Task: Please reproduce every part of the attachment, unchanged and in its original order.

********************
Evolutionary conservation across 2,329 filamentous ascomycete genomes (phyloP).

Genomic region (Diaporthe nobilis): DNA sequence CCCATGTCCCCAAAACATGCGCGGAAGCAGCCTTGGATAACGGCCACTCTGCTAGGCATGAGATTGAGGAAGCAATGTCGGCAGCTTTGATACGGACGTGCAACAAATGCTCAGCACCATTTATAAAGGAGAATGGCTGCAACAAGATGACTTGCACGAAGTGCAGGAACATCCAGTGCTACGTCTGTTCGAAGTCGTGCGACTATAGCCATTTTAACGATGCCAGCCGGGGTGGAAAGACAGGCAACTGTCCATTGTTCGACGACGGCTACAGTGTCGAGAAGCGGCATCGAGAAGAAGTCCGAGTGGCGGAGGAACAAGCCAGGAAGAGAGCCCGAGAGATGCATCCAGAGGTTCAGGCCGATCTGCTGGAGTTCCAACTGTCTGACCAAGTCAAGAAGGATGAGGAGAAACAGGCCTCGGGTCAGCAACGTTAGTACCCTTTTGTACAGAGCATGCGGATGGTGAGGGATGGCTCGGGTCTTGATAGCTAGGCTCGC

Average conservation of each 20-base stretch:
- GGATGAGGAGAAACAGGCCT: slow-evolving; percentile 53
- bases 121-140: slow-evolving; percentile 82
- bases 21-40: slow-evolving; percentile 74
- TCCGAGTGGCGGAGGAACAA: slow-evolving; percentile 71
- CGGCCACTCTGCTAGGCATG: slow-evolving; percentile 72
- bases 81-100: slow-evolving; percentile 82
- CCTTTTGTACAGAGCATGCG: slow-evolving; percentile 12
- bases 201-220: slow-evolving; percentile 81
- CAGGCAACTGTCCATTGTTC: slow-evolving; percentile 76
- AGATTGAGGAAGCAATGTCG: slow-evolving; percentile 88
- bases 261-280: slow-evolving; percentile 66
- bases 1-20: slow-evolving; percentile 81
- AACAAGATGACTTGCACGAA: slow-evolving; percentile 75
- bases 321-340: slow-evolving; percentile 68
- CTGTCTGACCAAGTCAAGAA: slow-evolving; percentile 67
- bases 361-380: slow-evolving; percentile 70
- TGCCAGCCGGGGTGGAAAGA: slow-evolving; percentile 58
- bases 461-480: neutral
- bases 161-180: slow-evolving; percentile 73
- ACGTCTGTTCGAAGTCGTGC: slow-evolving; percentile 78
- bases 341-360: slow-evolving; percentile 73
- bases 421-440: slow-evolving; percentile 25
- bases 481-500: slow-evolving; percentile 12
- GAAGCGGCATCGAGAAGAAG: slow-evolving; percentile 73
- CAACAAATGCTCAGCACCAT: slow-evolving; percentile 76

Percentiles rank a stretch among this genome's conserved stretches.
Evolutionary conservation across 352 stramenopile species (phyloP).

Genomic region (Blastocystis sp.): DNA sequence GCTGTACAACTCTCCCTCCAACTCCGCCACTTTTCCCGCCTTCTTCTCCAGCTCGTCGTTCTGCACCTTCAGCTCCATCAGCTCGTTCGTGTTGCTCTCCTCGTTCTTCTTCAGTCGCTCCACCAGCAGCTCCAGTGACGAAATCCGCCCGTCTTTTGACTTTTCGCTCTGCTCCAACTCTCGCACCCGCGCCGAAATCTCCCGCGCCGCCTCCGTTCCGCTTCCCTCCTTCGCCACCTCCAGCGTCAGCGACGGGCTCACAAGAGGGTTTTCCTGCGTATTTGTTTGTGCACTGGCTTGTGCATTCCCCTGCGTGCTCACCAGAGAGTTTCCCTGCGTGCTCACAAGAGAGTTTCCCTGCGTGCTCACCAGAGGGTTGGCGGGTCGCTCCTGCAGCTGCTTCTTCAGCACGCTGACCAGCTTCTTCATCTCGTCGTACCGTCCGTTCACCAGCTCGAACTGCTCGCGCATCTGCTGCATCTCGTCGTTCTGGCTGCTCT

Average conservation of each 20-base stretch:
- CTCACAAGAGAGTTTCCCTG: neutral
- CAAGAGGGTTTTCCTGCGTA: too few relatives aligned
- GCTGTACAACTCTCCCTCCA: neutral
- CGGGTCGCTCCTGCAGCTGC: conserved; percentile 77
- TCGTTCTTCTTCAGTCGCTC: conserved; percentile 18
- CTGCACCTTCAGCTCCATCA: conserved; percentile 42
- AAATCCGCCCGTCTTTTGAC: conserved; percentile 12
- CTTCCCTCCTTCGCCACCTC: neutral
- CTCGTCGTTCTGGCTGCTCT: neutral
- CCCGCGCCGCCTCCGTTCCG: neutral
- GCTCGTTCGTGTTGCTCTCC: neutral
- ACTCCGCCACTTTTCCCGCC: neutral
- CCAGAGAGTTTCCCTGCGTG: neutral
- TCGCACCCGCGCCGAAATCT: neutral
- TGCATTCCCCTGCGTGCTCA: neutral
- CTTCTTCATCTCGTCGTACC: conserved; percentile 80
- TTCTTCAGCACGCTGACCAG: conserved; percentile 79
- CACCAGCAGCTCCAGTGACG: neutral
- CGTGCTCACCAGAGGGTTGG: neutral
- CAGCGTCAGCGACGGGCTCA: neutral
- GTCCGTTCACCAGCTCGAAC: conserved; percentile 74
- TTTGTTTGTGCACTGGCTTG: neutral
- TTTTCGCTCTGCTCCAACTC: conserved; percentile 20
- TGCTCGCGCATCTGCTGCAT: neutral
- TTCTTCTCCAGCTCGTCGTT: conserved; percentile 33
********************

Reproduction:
Evolutionary conservation across 2,329 filamentous ascomycete genomes (phyloP).

Genomic region (Diaporthe nobilis): DNA sequence CCCATGTCCCCAAAACATGCGCGGAAGCAGCCTTGGATAACGGCCACTCTGCTAGGCATGAGATTGAGGAAGCAATGTCGGCAGCTTTGATACGGACGTGCAACAAATGCTCAGCACCATTTATAAAGGAGAATGGCTGCAACAAGATGACTTGCACGAAGTGCAGGAACATCCAGTGCTACGTCTGTTCGAAGTCGTGCGACTATAGCCATTTTAACGATGCCAGCCGGGGTGGAAAGACAGGCAACTGTCCATTGTTCGACGACGGCTACAGTGTCGAGAAGCGGCATCGAGAAGAAGTCCGAGTGGCGGAGGAACAAGCCAGGAAGAGAGCCCGAGAGATGCATCCAGAGGTTCAGGCCGATCTGCTGGAGTTCCAACTGTCTGACCAAGTCAAGAAGGATGAGGAGAAACAGGCCTCGGGTCAGCAACGTTAGTACCCTTTTGTACAGAGCATGCGGATGGTGAGGGATGGCTCGGGTCTTGATAGCTAGGCTCGC

Average conservation of each 20-base stretch:
- GGATGAGGAGAAACAGGCCT: slow-evolving; percentile 53
- bases 121-140: slow-evolving; percentile 82
- bases 21-40: slow-evolving; percentile 74
- TCCGAGTGGCGGAGGAACAA: slow-evolving; percentile 71
- CGGCCACTCTGCTAGGCATG: slow-evolving; percentile 72
- bases 81-100: slow-evolving; percentile 82
- CCTTTTGTACAGAGCATGCG: slow-evolving; percentile 12
- bases 201-220: slow-evolving; percentile 81
- CAGGCAACTGTCCATTGTTC: slow-evolving; percentile 76
- AGATTGAGGAAGCAATGTCG: slow-evolving; percentile 88
- bases 261-280: slow-evolving; percentile 66
- bases 1-20: slow-evolving; percentile 81
- AACAAGATGACTTGCACGAA: slow-evolving; percentile 75
- bases 321-340: slow-evolving; percentile 68
- CTGTCTGACCAAGTCAAGAA: slow-evolving; percentile 67
- bases 361-380: slow-evolving; percentile 70
- TGCCAGCCGGGGTGGAAAGA: slow-evolving; percentile 58
- bases 461-480: neutral
- bases 161-180: slow-evolving; percentile 73
- ACGTCTGTTCGAAGTCGTGC: slow-evolving; percentile 78
- bases 341-360: slow-evolving; percentile 73
- bases 421-440: slow-evolving; percentile 25
- bases 481-500: slow-evolving; percentile 12
- GAAGCGGCATCGAGAAGAAG: slow-evolving; percentile 73
- CAACAAATGCTCAGCACCAT: slow-evolving; percentile 76

Percentiles rank a stretch among this genome's conserved stretches.
Evolutionary conservation across 352 stramenopile species (phyloP).

Genomic region (Blastocystis sp.): DNA sequence GCTGTACAACTCTCCCTCCAACTCCGCCACTTTTCCCGCCTTCTTCTCCAGCTCGTCGTTCTGCACCTTCAGCTCCATCAGCTCGTTCGTGTTGCTCTCCTCGTTCTTCTTCAGTCGCTCCACCAGCAGCTCCAGTGACGAAATCCGCCCGTCTTTTGACTTTTCGCTCTGCTCCAACTCTCGCACCCGCGCCGAAATCTCCCGCGCCGCCTCCGTTCCGCTTCCCTCCTTCGCCACCTCCAGCGTCAGCGACGGGCTCACAAGAGGGTTTTCCTGCGTATTTGTTTGTGCACTGGCTTGTGCATTCCCCTGCGTGCTCACCAGAGAGTTTCCCTGCGTGCTCACAAGAGAGTTTCCCTGCGTGCTCACCAGAGGGTTGGCGGGTCGCTCCTGCAGCTGCTTCTTCAGCACGCTGACCAGCTTCTTCATCTCGTCGTACCGTCCGTTCACCAGCTCGAACTGCTCGCGCATCTGCTGCATCTCGTCGTTCTGGCTGCTCT

Average conservation of each 20-base stretch:
- CTCACAAGAGAGTTTCCCTG: neutral
- CAAGAGGGTTTTCCTGCGTA: too few relatives aligned
- GCTGTACAACTCTCCCTCCA: neutral
- CGGGTCGCTCCTGCAGCTGC: conserved; percentile 77
- TCGTTCTTCTTCAGTCGCTC: conserved; percentile 18
- CTGCACCTTCAGCTCCATCA: conserved; percentile 42
- AAATCCGCCCGTCTTTTGAC: conserved; percentile 12
- CTTCCCTCCTTCGCCACCTC: neutral
- CTCGTCGTTCTGGCTGCTCT: neutral
- CCCGCGCCGCCTCCGTTCCG: neutral
- GCTCGTTCGTGTTGCTCTCC: neutral
- ACTCCGCCACTTTTCCCGCC: neutral
- CCAGAGAGTTTCCCTGCGTG: neutral
- TCGCACCCGCGCCGAAATCT: neutral
- TGCATTCCCCTGCGTGCTCA: neutral
- CTTCTTCATCTCGTCGTACC: conserved; percentile 80
- TTCTTCAGCACGCTGACCAG: conserved; percentile 79
- CACCAGCAGCTCCAGTGACG: neutral
- CGTGCTCACCAGAGGGTTGG: neutral
- CAGCGTCAGCGACGGGCTCA: neutral
- GTCCGTTCACCAGCTCGAAC: conserved; percentile 74
- TTTGTTTGTGCACTGGCTTG: neutral
- TTTTCGCTCTGCTCCAACTC: conserved; percentile 20
- TGCTCGCGCATCTGCTGCAT: neutral
- TTCTTCTCCAGCTCGTCGTT: conserved; percentile 33